PADDLEBOARDING THE GANGA: Courageous Woman Completes Expedition in India for Awareness of Cervical Cancer
An American woman and mother of three who has terminal cervical cancer arrived in Varanasi, India November 19 after an adventurous and important mission: she has become the first woman to standup paddleboard down the Ganga River as a means of raising awareness of and money for the fight against cervical cancer.
Michele Baldwin, 45, of Albuquerque, New Mexico USA, arrived in Delhi October 18 and over the ensuing four weeks, paddleboarded down the Ganga from the base of the Himalayas in Rishikesh to the holy city of Varanasi, 700 miles or 1100 kilometers.
Her expedition is called the Starry Ganga. It was planned and put together quickly over the past two months after Baldwin’s metastatic cervical cancer returned for a third and final time after two earlier rounds of abdominal surgery and chemotherapy and radiation treatments.
Her Starry Ganga expedition is in collaboration with the Global Initiative Against HPV and Cervical Cancer, GIAHC (www.giahc.org
), an American nonprofit organization working in India to help prevent cervical cancer. GIAHC was founded by physician and author Dr. Shobha Krishnan. Cervical cancer is the second most deadly cancer among women worldwide, and is an especially serious problem in India, where it kills 74,000 women a year and accounts for the highest number of deaths for women there.
“This Expedition is a selfless idea,” Dr. Krishnan says. “The river is sacred, and so are women’s lives. Michele’s dedication to the cause is remarkable, and we are grateful for her steadfastness to raise awareness about this disease. Her own achievement doing this first-time achievement will stand as a beacon for other women.”
Baldwin hopes through her expedition to raise $100,000 to support GIAHC and its efforts. The money will help the organization set up pilot programs for preventing cervical cancer in India.
Baldwin first traveled alone to and lived in India at the age of 19, where she met Mother Theresa and fell in love with the country and its varied cultures. She returned for an extended stay several years later. She has trained and worked as a nurse, midwife, doula, realtor, ski lift operator, white water rafting guide, kayak river guide, and most recently as a paramedic and emergency medical services technician, but only recently learned the sport of standup paddleboarding in southern California.
“It was August of 2011 when, two months after being told there was no longer any treatment available for my cervical cancer, I came up with the idea of paddleboarding the Ganga,” Baldwin says. “It came to me like a little secret whispered in my ear. It’s an original synthesis of pilgrimage, athletic challenge, and opportunity to raise awareness about the cancer I have, which kills 250,000 women a year worldwide. So it’s not so much as a want but something I feel I must do.”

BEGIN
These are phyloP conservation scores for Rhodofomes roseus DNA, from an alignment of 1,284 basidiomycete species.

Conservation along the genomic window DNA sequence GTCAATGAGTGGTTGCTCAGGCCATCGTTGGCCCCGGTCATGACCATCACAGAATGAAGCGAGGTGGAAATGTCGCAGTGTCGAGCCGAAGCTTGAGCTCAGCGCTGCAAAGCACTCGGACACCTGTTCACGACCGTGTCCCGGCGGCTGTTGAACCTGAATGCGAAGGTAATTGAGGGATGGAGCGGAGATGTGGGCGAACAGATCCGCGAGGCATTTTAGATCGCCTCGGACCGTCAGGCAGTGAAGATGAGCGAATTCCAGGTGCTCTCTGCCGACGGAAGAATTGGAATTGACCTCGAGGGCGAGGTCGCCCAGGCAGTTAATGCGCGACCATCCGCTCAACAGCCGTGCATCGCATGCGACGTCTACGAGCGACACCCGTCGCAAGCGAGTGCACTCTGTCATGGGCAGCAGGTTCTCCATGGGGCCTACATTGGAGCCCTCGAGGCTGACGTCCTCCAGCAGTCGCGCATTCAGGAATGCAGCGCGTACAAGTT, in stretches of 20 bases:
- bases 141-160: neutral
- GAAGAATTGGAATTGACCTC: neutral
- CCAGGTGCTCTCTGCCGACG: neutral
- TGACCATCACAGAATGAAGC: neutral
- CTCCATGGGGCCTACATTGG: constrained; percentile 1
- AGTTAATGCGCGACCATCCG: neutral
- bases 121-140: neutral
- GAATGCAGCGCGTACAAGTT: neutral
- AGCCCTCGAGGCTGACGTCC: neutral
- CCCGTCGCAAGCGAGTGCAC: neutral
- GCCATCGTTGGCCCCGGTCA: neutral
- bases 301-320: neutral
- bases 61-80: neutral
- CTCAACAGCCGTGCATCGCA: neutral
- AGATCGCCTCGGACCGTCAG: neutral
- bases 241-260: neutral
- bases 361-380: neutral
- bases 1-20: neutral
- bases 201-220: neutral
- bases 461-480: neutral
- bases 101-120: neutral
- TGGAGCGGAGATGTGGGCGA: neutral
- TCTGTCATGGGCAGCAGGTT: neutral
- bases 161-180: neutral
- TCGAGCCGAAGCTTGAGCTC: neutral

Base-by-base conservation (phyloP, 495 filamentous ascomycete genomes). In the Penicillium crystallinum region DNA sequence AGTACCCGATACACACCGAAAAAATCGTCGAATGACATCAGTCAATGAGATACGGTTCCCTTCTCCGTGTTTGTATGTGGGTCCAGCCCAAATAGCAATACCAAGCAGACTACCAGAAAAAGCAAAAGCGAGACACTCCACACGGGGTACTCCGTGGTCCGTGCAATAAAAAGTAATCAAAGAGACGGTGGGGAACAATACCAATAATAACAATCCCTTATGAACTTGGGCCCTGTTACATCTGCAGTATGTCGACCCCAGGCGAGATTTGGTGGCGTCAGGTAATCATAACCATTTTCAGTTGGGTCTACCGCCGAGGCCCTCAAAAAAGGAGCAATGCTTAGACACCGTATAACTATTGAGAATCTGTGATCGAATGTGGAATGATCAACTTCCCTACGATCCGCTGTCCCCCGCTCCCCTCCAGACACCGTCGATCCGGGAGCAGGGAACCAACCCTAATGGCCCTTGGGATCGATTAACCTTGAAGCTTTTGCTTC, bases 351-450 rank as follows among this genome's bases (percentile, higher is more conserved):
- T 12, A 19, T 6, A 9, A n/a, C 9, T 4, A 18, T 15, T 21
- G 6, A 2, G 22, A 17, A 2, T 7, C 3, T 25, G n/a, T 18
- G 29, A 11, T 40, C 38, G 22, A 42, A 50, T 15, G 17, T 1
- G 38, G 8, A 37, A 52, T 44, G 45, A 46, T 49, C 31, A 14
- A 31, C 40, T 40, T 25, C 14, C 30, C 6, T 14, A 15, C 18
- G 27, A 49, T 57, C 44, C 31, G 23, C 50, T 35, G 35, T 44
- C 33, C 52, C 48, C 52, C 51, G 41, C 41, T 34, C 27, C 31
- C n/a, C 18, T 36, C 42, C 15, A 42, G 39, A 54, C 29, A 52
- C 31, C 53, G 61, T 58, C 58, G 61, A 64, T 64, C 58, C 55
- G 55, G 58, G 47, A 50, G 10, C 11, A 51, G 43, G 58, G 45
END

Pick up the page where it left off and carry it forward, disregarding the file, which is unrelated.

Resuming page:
“I paddled a 12½ foot custom inflatable paddleboard made and donated by ULI. When I got tired I occasionally sat on a foam yoga block, then used a short paddle, also there were extra tow rings put on my board so I could be towed while I briefly rested, stretched or did yoga. Nat Stone, the cameraman, navigator, waterman, accompanied me rowing a custom rigged sculling canoe. Nat has rowed, paddled, or sculled over 10,000 miles solo on different waterways, from the Mississippi to the Mekong in Laos. We made at least 25 miles a day most days paddling in two four-hour sessions, and sometimes three, making for long days. We carried our own food and supplies and camped most nights along the banks of the Ganga. Every three or four days we met up with our support crew traveling by minivan.
“As a lifelong Buddhist facing my own certain death in the near future, I wanted time to meditate quietly for hours a day while floating/paddling on the most sacred river in the world. Now I want to raise $100,000 for the Global Initiative Against HPV/Cervical Cancer. Finally, I want to inspire others to be fearless. Do your own dreams, reach further than you thought possible, help more than you imagine you are able.”
Baldwin wants to emphasize that cervical cancer can be prevented, with early detection through a simple Pap test. She hopes to get the message of cervical cancer awareness across to women and all people in India.
In a candid personal account posted on her starryganga.com website, Baldwin tells the story of how she failed to get a Pap test for ten years, for a variety of reasons including lack of medical insurance, and then failed to heed symptoms of a problem. This summer her cervical cancer, despite her previous surgeries and treatments, had advanced to where her oncological team at a major National Cancer Institute-designated cancer center (where Baldwin says she got “amazing, first-class care”), had to tell her no further treatments were possible.
She went back to working on the river. “It was there I noticed how hours could go by without one thought of cancer. I kept thinking how fun it would be to stand on the water, floating peacefully down the Rio Grande. Standup Paddling was about to change my life, again, as the idea for Starry Ganga came to me over the course of a few weeks.
In early October a PET exam showed her cancer spreading. “It will be a race to get on the water, paddle my heart out, and then raise the funds for GIAHC before I get too weak,” says Baldwin.
“No one should die of cervical cancer.”
Members of the public who wish to support Michele Baldwin’s journey can donate to the Global Initiative Against HPV and Cervical Cancer at www.giahc.org, Michele Baldwin Living Memorial. To learn more about Baldwin and her expedition, visit starryganga.com.